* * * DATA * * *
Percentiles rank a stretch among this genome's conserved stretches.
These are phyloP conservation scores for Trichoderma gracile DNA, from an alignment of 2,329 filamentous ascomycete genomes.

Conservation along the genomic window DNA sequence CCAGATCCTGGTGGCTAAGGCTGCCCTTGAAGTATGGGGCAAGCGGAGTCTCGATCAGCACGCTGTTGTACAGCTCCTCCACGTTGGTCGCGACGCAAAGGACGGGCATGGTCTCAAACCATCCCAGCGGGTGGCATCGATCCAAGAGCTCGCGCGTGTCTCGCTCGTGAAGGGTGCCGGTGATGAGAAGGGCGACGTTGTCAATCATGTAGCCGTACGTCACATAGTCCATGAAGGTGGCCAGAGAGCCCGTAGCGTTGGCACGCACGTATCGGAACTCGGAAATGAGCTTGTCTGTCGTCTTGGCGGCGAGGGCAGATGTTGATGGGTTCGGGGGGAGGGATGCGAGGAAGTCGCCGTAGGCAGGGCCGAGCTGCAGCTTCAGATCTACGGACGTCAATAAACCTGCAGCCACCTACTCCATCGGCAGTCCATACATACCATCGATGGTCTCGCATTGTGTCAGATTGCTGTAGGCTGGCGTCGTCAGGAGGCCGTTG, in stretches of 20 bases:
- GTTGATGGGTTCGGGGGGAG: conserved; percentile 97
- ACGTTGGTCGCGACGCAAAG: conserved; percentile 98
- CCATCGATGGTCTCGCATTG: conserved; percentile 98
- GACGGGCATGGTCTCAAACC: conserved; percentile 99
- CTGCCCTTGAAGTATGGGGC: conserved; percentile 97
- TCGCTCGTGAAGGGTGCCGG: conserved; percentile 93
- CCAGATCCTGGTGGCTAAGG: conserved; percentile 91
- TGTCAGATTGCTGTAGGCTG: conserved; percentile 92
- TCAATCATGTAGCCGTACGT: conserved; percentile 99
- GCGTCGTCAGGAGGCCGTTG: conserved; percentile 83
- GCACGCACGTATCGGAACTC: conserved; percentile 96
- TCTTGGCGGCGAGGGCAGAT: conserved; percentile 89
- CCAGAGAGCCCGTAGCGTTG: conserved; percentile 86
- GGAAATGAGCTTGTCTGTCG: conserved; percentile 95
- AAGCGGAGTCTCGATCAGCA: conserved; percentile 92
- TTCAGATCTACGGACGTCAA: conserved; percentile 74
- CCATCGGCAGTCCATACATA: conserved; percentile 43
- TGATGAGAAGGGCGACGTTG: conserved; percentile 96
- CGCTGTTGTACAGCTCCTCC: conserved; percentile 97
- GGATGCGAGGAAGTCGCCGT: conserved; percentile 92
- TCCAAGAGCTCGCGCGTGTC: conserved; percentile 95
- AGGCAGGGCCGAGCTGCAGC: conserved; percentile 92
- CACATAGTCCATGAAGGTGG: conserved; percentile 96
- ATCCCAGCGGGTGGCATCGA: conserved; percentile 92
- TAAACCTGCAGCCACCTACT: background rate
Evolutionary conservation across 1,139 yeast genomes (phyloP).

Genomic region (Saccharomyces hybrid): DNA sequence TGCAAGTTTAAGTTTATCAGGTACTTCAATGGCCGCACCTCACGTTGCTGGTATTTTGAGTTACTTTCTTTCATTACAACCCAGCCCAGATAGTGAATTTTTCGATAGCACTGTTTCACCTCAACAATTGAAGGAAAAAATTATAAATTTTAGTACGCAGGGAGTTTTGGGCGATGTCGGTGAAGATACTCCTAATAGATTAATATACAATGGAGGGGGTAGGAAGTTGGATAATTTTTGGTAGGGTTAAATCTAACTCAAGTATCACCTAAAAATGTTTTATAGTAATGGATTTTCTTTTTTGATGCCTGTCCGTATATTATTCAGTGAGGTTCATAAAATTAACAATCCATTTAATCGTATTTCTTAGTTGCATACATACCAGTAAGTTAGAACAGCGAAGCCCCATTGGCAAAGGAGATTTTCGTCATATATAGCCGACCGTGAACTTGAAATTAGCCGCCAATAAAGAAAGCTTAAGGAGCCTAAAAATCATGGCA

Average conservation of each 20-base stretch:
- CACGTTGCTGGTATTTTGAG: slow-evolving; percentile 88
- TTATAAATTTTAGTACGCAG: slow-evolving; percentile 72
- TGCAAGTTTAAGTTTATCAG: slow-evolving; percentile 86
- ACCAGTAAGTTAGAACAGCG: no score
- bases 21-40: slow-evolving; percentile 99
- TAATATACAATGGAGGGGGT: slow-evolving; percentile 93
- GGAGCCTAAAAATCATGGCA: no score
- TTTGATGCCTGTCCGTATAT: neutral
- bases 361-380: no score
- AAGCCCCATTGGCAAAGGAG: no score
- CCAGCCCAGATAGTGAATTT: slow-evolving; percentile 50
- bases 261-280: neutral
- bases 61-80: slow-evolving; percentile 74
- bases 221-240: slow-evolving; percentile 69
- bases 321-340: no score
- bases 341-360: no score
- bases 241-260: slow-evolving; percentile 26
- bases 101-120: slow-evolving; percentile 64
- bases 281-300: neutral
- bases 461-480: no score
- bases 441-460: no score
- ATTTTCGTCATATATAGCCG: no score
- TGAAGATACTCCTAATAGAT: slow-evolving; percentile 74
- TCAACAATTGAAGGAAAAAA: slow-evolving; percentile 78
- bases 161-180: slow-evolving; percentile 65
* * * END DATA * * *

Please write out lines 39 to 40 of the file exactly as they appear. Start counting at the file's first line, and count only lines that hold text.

- TTTGATGCCTGTCCGTATAT: neutral
- bases 361-380: no score